Is a career in FinTech for you?
The FinTech industry is growing rapidly worldwide, and Australia is in a great position to continue capitalising on this. Unless you’ve been hiding under a rock for the last 6 months, which would be understandable given the recent Covid situation, you will have noticed a few Australian companies making huge waves; Afterpay, AirWallex, Openpay, Zip etc… the list goes on.
And, if you look at how the tech and digital industry has been growing over the last decade, it’s huge. There are several reasons for this, not least the relative ease at which you can now start a software company. You don’t need an office, or many staff, a physical server, or infrastructure of any sort, you don’t even need to be able to code. You can buy all of these ‘as a service’ and spin something up within days, not months or years. Clearly, there have been many ideas that have failed, some miserably, and the reality is that many of the more obvious innovations have been done to death. Some of the simplest ideas have been the best. Buy Now, Pay Later firms reinventing the layby concept is a prime example.
The next target sector has been the more heavily regulated and license dependant areas of finance and insurance. Even RegTech is disrupting how we measure, control, and ultimately enhance regulations. It has never been easier to tackle complexity and apply technology in such a way that we compartmentalise and simplify what was traditionally very cumbersome processes. Some may say, made more complex and foreboding on purpose, to protect the ‘professionals’ who knew best, and who could charge for their expertise.
These days, FinTechs can even get around much of the complexity by partnering with existing solution providers who have already done the hard yards and who can offer services ‘as a service’. They are not reinventing the wheel each time, but iterating and making things simpler by using existing know-how.
So, would you want to work for a FinTech?
Many people say that working for 1 year in a growing FinTech is the equivalent of working for 3 years in a traditional finance organisation. Things move far quicker; you have to adapt and pivot frequently, the need to think laterally and make decisions and execute faster is paramount. The learning curve can be incredibly steep, and incredibly rewarding. The lean structures usually provide the opportunity to work on things you’re not an expert in which is great for personal growth and building a diversified set of skills. The variety can also give you a better sense of what you might want to specialise in and the chance to try something different. For example, I know plenty of traditional technologists who have been able to move into product roles, and it seems far easier for CIOs to become CEOs in this area, but I’ll leave that topic for another time.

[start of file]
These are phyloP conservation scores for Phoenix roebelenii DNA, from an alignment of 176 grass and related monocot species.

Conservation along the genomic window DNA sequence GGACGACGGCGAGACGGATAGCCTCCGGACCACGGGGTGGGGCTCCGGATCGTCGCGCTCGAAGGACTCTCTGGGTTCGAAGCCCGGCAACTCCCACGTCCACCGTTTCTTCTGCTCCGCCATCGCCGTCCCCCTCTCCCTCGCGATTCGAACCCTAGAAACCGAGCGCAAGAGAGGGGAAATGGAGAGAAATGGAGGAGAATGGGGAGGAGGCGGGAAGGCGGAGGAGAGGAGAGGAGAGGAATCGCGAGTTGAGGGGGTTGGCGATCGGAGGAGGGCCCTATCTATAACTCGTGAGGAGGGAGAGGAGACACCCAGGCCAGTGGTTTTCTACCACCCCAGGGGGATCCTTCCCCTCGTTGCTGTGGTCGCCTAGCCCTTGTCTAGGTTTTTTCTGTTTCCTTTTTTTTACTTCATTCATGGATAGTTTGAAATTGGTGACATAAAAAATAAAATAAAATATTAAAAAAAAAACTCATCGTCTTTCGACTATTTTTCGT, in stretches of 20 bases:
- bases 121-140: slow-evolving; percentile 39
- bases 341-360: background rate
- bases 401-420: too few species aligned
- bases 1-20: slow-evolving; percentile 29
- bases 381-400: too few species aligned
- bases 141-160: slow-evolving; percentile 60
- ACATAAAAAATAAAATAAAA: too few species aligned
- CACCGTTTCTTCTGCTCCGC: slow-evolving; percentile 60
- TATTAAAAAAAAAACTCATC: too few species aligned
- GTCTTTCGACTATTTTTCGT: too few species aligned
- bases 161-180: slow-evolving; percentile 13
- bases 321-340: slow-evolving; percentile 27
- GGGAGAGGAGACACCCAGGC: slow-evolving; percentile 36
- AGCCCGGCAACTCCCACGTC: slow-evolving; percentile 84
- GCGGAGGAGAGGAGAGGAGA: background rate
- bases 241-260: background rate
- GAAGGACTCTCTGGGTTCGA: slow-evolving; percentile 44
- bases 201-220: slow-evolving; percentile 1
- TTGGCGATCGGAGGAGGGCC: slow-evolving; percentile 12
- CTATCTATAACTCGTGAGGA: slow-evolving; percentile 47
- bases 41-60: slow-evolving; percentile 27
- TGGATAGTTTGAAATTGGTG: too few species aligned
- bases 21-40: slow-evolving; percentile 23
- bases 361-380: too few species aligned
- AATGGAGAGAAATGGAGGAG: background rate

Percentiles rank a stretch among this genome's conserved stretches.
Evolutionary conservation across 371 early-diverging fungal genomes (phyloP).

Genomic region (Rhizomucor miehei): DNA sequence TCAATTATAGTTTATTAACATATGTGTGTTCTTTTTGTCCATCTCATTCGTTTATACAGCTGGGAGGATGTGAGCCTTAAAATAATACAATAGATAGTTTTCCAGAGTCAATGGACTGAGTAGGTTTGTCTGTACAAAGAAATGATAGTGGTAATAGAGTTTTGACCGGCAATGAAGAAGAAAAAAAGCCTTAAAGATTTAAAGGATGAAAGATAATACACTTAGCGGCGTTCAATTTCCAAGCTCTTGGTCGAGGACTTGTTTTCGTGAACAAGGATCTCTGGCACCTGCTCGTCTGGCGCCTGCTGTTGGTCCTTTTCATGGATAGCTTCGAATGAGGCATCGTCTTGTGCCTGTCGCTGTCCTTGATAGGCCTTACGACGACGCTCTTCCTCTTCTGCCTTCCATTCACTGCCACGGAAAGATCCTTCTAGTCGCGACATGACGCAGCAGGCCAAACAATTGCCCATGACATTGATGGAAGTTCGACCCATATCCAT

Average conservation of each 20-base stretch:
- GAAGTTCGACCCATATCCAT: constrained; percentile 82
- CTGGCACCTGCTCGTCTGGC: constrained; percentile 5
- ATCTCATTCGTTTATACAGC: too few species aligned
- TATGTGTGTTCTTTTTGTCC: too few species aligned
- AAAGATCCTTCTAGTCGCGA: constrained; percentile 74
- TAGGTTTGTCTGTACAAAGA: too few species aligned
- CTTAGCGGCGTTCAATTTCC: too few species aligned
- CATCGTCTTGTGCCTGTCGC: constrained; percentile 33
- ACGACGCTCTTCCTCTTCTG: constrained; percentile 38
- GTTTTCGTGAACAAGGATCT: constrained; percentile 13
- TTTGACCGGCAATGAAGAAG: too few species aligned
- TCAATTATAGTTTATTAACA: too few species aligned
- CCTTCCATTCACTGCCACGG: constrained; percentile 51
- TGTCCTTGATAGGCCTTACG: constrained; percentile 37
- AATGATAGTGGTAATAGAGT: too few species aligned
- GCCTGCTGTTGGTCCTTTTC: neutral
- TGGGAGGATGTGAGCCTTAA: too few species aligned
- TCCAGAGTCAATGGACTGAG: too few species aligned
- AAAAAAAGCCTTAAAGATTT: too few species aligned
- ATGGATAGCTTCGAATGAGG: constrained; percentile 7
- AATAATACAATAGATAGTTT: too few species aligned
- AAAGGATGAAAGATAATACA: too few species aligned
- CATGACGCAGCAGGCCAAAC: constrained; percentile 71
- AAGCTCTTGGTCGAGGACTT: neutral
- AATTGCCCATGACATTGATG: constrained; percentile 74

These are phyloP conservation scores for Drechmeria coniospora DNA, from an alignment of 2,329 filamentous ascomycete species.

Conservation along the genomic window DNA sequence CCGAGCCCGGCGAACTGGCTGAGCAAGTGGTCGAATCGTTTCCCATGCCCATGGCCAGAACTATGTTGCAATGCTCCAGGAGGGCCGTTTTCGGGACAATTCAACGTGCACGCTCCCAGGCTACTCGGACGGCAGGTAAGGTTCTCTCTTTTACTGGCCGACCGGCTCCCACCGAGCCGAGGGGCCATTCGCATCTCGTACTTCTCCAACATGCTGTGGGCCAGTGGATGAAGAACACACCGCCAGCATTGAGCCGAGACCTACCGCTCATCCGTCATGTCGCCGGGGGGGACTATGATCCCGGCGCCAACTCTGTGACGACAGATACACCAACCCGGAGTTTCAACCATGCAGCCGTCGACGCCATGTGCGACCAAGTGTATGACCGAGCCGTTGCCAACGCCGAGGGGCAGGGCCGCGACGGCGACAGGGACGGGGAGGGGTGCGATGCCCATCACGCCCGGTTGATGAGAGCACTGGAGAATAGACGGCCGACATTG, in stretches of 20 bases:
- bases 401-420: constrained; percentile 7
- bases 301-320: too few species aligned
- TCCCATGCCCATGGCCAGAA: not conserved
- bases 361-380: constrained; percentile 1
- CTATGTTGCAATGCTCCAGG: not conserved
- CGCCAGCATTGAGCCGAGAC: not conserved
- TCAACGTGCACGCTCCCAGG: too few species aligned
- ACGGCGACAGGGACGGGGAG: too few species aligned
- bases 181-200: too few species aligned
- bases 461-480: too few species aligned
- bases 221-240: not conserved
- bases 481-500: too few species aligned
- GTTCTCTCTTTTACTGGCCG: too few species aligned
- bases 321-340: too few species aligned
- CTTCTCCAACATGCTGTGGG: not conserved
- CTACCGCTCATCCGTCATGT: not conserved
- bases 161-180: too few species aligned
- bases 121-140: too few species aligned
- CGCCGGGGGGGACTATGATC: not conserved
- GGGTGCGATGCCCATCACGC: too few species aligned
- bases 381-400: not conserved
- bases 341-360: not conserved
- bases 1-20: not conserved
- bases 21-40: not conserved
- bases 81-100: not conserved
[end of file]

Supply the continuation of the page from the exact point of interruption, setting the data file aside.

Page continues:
Often getting hired becomes more about a mindset than a particular set of skills or knowledge of specific technology. Working at a FinTech, or any other start-up/scale-up, is normally about finding the best solution to a complex problem, and making solid decisions, quickly. Failing fast is acceptable and learning from your mistakes becomes part and parcel of daily life. Not all good decisions result in a good outcome, but nearly all bad decisions will result in a bad outcome.
But is it for everyone?
Of course, you still have to do the usual due diligence; Is there adequate funding in place, are the leaders experienced in the area (not mandatory for success, but it helps) and if it is a completely new product or service, stop and have a think – would you buy it, what is the size of the potential market? Is it a sustainable business model?
You must also consider the predominantly flatter structure in most FinTechs. The old hierarchy and layers of management don’t usually exist so if you loved to climb the corporate ladder, you may find yourself disappointed at the lack of rungs. That said, great ideas and individual contribution tend to be recognised and rewarded, so progression can be faster, and taking on more responsibility is possible without having to move up a grade, a huge positive for self-starters. You’ll also be measured more on innovation and customer outcomes than old school KPI’s and how many soy lattes you’ve bought your boss over the last year. You also don’t tend to get silos or be told ‘that’s how it’s always been done’. Hallelujah!
However, fast-paced, ever-changing environments are not for everyone. You may prefer more structured learning and development pathways, which aren’t usually as clear in smaller companies, and there is often more ambiguity about your exact responsibilities and tasks. Bear in mind that smaller teams also often means doing more with less and the boundaries of roles blurring far more than normal, at least while the company grows. This can provide an excellent environment to enhance your breadth of experience and improve your resourcefulness, but it can also be exhausting.
Is that for you?